Sample Haiku Worksheet
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By Brenda B. Covert
1 If you can count syllables, you can write a haiku. This is one of the easiest types of poetry to learn to write. It doesn't rhyme, and it isn't supposed to have a title. The hard part is deciding which words to use!
2 The modern haiku was fashioned by a Japanese poet named Masaoka Shiki in the late 1800's. He created this new form of poetry to present realistic portrayals of nature and life. Tradition insists that a clue to the season be included. This poem is made up of three lines only. There are only 17 syllables altogether. The pattern of syllables goes like this:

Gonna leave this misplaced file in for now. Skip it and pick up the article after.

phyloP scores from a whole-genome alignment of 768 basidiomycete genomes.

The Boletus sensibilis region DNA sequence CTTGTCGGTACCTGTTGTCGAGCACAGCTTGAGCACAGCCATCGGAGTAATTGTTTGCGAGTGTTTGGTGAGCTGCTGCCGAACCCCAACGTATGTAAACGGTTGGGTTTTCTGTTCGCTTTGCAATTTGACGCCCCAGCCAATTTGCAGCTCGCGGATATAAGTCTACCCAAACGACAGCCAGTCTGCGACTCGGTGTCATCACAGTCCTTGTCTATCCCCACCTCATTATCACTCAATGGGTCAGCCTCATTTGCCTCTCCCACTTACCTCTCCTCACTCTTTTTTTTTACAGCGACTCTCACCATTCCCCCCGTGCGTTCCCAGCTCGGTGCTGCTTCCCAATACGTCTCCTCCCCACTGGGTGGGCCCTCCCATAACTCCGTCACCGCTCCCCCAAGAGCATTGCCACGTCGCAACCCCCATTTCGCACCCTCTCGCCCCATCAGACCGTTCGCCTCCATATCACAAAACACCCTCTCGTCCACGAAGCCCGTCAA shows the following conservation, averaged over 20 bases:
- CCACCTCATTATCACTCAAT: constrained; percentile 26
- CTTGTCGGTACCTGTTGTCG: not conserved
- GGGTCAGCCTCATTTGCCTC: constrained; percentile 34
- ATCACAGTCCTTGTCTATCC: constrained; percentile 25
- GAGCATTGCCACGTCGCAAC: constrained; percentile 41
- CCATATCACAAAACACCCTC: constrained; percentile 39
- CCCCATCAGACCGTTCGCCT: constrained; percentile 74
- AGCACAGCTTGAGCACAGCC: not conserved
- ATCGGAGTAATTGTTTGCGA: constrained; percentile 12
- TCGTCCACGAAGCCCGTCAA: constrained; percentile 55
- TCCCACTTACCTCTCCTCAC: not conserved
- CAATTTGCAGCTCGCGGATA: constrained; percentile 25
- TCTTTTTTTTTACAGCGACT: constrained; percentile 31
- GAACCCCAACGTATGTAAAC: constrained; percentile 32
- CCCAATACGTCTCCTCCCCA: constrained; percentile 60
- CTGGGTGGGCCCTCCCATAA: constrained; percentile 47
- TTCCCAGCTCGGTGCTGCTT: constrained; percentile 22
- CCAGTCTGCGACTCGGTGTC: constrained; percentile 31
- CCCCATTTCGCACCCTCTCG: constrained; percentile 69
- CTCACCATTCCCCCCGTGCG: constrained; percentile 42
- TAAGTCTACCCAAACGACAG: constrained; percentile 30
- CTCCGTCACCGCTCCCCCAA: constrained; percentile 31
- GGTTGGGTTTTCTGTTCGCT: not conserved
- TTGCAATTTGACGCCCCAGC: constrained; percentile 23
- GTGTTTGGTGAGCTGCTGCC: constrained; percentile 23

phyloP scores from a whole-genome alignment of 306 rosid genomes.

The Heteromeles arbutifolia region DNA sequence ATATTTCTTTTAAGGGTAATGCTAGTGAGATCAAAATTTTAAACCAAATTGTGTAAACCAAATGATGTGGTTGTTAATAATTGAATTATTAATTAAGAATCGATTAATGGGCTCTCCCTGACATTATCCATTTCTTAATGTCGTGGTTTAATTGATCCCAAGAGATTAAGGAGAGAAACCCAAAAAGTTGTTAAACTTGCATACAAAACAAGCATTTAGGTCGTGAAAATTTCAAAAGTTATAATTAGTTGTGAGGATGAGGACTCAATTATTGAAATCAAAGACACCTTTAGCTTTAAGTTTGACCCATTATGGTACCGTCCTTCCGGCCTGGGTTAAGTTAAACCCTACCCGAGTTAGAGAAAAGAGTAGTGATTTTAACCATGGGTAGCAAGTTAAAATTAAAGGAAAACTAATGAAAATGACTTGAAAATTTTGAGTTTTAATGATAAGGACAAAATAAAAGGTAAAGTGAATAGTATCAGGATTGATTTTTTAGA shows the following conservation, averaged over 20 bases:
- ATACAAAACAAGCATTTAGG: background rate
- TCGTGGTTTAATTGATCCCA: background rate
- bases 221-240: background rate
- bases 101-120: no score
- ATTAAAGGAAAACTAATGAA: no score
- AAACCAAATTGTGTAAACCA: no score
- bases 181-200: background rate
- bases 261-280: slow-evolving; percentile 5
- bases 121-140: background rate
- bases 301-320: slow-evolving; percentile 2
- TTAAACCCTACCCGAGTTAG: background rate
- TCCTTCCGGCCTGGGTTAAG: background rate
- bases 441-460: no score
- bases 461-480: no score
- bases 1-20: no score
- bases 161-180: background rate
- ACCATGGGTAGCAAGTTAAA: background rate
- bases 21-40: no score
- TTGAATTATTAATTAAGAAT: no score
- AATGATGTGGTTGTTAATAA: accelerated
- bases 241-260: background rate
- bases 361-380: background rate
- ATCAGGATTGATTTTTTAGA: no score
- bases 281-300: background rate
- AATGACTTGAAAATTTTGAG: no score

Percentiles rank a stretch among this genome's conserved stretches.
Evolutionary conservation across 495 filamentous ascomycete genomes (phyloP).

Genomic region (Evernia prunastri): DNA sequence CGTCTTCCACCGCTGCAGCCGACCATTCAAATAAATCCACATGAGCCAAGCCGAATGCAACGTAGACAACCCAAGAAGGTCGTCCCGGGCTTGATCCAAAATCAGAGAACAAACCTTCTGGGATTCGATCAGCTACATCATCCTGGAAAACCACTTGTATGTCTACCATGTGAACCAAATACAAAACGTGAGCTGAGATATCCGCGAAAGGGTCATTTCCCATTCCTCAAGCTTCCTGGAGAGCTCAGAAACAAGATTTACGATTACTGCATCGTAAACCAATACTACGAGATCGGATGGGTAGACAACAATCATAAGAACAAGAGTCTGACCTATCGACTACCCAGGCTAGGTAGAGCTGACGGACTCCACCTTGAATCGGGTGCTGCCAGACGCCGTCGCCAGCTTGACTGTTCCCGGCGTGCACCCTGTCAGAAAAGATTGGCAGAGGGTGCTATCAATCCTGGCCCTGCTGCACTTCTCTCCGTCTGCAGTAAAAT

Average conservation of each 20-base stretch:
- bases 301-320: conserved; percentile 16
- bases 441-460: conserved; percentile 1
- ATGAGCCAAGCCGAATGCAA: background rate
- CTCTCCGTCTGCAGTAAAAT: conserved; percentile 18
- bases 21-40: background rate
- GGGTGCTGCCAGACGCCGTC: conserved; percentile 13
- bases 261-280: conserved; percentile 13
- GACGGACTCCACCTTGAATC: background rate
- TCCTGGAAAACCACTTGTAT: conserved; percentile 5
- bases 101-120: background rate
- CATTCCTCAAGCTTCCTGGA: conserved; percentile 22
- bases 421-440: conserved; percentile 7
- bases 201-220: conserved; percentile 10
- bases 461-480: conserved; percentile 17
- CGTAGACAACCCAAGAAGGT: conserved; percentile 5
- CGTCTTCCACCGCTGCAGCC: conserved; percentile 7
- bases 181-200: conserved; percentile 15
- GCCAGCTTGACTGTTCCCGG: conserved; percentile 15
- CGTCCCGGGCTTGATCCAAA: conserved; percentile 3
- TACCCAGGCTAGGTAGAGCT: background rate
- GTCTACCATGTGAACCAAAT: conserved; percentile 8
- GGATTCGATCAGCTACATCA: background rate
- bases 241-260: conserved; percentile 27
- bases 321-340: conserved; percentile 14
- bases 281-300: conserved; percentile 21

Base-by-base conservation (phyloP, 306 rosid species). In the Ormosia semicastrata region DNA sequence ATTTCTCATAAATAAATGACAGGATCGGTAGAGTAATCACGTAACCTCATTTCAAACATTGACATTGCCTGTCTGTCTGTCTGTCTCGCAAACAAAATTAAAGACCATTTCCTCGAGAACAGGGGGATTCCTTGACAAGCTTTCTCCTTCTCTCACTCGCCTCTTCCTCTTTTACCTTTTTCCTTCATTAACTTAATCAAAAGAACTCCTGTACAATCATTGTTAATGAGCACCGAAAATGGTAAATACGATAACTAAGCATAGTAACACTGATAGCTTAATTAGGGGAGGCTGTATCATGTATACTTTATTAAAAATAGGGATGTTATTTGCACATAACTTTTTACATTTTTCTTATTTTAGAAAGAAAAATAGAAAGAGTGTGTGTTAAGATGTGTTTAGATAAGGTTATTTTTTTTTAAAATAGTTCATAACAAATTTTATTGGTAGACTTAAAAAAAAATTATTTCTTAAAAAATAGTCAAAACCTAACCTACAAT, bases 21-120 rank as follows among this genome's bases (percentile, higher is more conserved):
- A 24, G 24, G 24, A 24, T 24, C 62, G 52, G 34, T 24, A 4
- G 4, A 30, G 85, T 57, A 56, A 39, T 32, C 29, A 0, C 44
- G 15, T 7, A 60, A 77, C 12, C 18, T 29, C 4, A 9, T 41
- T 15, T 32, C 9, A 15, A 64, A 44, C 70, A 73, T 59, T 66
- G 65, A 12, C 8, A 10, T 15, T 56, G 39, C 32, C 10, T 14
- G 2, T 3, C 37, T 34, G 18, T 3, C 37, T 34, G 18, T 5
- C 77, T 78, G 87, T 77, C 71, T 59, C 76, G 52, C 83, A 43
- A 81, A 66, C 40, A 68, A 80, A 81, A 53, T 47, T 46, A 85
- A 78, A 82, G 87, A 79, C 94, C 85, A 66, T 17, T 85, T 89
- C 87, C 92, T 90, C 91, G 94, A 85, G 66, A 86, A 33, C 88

3 The tricky part is to find a way to express yourself using few words. Seventeen syllables don't allow room for lots of details or unnecessary words.
|Yesterday I ate ||5 - Yes/ter/day/I/ate|
|breakfast and grabbed my backpack ||7 - break/fast/and/grabbed/my/back/pack|
|to hurry to school ||5 - To/hur/ry/to/school|
4 From the syllable illustration on the right you can see that I used the five-seven-five pattern. I wrote a complete sentence. You can also see that I didn't have anything interesting to share. The "haiku rules" call for a mention of the season too, but I ran out of syllables! I'll have to try a little harder this time.
|Pancakes with syrup ||5 - Pan/cakes/with/sy/rup|
|Winter's chill delayed awhile ||7 - Win/ter's/chill/de/layed/a/while|
|The bus driver honks ||5 - The/bus/dri/ver/honks|
Paragraphs 5 to 12:
For the complete story with questions: click here for printable
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